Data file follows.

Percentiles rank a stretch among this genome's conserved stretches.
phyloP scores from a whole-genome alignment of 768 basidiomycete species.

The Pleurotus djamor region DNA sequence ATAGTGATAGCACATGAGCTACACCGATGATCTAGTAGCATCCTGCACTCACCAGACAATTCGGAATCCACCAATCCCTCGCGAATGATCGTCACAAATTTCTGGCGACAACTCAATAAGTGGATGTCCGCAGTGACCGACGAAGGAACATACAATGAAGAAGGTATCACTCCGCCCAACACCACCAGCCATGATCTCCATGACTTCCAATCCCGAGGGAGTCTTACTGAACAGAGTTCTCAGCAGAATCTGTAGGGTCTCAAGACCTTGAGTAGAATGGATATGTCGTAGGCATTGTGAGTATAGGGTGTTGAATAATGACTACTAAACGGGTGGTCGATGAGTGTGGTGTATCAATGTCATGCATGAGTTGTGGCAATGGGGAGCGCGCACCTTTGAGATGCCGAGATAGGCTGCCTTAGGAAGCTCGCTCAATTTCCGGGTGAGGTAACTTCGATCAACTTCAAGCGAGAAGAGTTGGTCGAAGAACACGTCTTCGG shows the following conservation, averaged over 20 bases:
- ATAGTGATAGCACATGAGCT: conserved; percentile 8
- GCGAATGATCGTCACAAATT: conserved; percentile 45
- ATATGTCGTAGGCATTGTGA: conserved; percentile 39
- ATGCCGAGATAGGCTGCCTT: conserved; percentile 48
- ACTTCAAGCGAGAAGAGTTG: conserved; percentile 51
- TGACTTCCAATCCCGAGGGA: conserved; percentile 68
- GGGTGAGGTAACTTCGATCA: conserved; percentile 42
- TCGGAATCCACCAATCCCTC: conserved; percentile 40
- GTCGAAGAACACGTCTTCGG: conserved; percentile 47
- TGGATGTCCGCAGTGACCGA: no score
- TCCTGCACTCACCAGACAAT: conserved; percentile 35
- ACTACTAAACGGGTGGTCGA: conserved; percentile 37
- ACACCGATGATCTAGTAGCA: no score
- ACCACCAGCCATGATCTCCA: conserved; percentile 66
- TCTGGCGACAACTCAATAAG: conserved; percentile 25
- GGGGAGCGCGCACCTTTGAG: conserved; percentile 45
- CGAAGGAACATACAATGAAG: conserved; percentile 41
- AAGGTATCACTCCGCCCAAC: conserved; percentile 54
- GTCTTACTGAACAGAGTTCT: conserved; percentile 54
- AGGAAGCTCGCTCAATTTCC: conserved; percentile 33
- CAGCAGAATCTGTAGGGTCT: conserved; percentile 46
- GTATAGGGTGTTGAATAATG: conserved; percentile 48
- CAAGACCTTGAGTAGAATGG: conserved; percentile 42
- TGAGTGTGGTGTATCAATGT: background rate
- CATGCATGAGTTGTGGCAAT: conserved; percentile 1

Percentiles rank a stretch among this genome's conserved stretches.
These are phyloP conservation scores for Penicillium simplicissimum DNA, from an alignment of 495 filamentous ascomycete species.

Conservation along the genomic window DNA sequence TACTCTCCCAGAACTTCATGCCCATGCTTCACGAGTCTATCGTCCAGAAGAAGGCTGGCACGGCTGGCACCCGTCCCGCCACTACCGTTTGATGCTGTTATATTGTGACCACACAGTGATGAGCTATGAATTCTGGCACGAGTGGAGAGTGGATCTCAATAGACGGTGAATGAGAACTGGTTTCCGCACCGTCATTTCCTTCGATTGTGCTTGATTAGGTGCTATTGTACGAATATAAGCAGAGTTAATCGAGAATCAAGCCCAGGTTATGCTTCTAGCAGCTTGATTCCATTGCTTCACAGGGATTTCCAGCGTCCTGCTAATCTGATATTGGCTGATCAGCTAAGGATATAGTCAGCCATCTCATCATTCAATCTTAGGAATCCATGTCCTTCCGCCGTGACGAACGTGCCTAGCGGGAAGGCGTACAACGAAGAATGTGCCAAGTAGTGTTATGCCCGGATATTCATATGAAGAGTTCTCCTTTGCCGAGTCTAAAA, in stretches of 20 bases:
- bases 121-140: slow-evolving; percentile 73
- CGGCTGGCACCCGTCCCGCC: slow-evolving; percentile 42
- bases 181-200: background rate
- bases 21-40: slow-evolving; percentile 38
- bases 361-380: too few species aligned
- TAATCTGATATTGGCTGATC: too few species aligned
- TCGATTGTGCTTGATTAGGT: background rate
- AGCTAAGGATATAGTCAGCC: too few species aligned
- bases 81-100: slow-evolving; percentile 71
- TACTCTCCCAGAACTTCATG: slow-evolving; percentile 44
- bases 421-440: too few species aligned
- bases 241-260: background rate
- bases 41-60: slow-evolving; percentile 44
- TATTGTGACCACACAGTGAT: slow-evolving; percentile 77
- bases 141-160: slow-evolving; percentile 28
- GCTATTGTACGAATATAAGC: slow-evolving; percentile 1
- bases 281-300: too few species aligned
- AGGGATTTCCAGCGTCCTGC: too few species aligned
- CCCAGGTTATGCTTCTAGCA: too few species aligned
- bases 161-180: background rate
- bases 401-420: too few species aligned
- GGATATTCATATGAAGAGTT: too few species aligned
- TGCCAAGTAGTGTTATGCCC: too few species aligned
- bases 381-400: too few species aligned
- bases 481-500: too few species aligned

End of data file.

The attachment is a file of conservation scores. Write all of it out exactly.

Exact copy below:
Percentiles rank a stretch among this genome's conserved stretches.
phyloP scores from a whole-genome alignment of 768 basidiomycete species.

The Pleurotus djamor region DNA sequence ATAGTGATAGCACATGAGCTACACCGATGATCTAGTAGCATCCTGCACTCACCAGACAATTCGGAATCCACCAATCCCTCGCGAATGATCGTCACAAATTTCTGGCGACAACTCAATAAGTGGATGTCCGCAGTGACCGACGAAGGAACATACAATGAAGAAGGTATCACTCCGCCCAACACCACCAGCCATGATCTCCATGACTTCCAATCCCGAGGGAGTCTTACTGAACAGAGTTCTCAGCAGAATCTGTAGGGTCTCAAGACCTTGAGTAGAATGGATATGTCGTAGGCATTGTGAGTATAGGGTGTTGAATAATGACTACTAAACGGGTGGTCGATGAGTGTGGTGTATCAATGTCATGCATGAGTTGTGGCAATGGGGAGCGCGCACCTTTGAGATGCCGAGATAGGCTGCCTTAGGAAGCTCGCTCAATTTCCGGGTGAGGTAACTTCGATCAACTTCAAGCGAGAAGAGTTGGTCGAAGAACACGTCTTCGG shows the following conservation, averaged over 20 bases:
- ATAGTGATAGCACATGAGCT: conserved; percentile 8
- GCGAATGATCGTCACAAATT: conserved; percentile 45
- ATATGTCGTAGGCATTGTGA: conserved; percentile 39
- ATGCCGAGATAGGCTGCCTT: conserved; percentile 48
- ACTTCAAGCGAGAAGAGTTG: conserved; percentile 51
- TGACTTCCAATCCCGAGGGA: conserved; percentile 68
- GGGTGAGGTAACTTCGATCA: conserved; percentile 42
- TCGGAATCCACCAATCCCTC: conserved; percentile 40
- GTCGAAGAACACGTCTTCGG: conserved; percentile 47
- TGGATGTCCGCAGTGACCGA: no score
- TCCTGCACTCACCAGACAAT: conserved; percentile 35
- ACTACTAAACGGGTGGTCGA: conserved; percentile 37
- ACACCGATGATCTAGTAGCA: no score
- ACCACCAGCCATGATCTCCA: conserved; percentile 66
- TCTGGCGACAACTCAATAAG: conserved; percentile 25
- GGGGAGCGCGCACCTTTGAG: conserved; percentile 45
- CGAAGGAACATACAATGAAG: conserved; percentile 41
- AAGGTATCACTCCGCCCAAC: conserved; percentile 54
- GTCTTACTGAACAGAGTTCT: conserved; percentile 54
- AGGAAGCTCGCTCAATTTCC: conserved; percentile 33
- CAGCAGAATCTGTAGGGTCT: conserved; percentile 46
- GTATAGGGTGTTGAATAATG: conserved; percentile 48
- CAAGACCTTGAGTAGAATGG: conserved; percentile 42
- TGAGTGTGGTGTATCAATGT: background rate
- CATGCATGAGTTGTGGCAAT: conserved; percentile 1

Percentiles rank a stretch among this genome's conserved stretches.
These are phyloP conservation scores for Penicillium simplicissimum DNA, from an alignment of 495 filamentous ascomycete species.

Conservation along the genomic window DNA sequence TACTCTCCCAGAACTTCATGCCCATGCTTCACGAGTCTATCGTCCAGAAGAAGGCTGGCACGGCTGGCACCCGTCCCGCCACTACCGTTTGATGCTGTTATATTGTGACCACACAGTGATGAGCTATGAATTCTGGCACGAGTGGAGAGTGGATCTCAATAGACGGTGAATGAGAACTGGTTTCCGCACCGTCATTTCCTTCGATTGTGCTTGATTAGGTGCTATTGTACGAATATAAGCAGAGTTAATCGAGAATCAAGCCCAGGTTATGCTTCTAGCAGCTTGATTCCATTGCTTCACAGGGATTTCCAGCGTCCTGCTAATCTGATATTGGCTGATCAGCTAAGGATATAGTCAGCCATCTCATCATTCAATCTTAGGAATCCATGTCCTTCCGCCGTGACGAACGTGCCTAGCGGGAAGGCGTACAACGAAGAATGTGCCAAGTAGTGTTATGCCCGGATATTCATATGAAGAGTTCTCCTTTGCCGAGTCTAAAA, in stretches of 20 bases:
- bases 121-140: slow-evolving; percentile 73
- CGGCTGGCACCCGTCCCGCC: slow-evolving; percentile 42
- bases 181-200: background rate
- bases 21-40: slow-evolving; percentile 38
- bases 361-380: too few species aligned
- TAATCTGATATTGGCTGATC: too few species aligned
- TCGATTGTGCTTGATTAGGT: background rate
- AGCTAAGGATATAGTCAGCC: too few species aligned
- bases 81-100: slow-evolving; percentile 71
- TACTCTCCCAGAACTTCATG: slow-evolving; percentile 44
- bases 421-440: too few species aligned
- bases 241-260: background rate
- bases 41-60: slow-evolving; percentile 44
- TATTGTGACCACACAGTGAT: slow-evolving; percentile 77
- bases 141-160: slow-evolving; percentile 28
- GCTATTGTACGAATATAAGC: slow-evolving; percentile 1
- bases 281-300: too few species aligned
- AGGGATTTCCAGCGTCCTGC: too few species aligned
- CCCAGGTTATGCTTCTAGCA: too few species aligned
- bases 161-180: background rate
- bases 401-420: too few species aligned
- GGATATTCATATGAAGAGTT: too few species aligned
- TGCCAAGTAGTGTTATGCCC: too few species aligned
- bases 381-400: too few species aligned
- bases 481-500: too few species aligned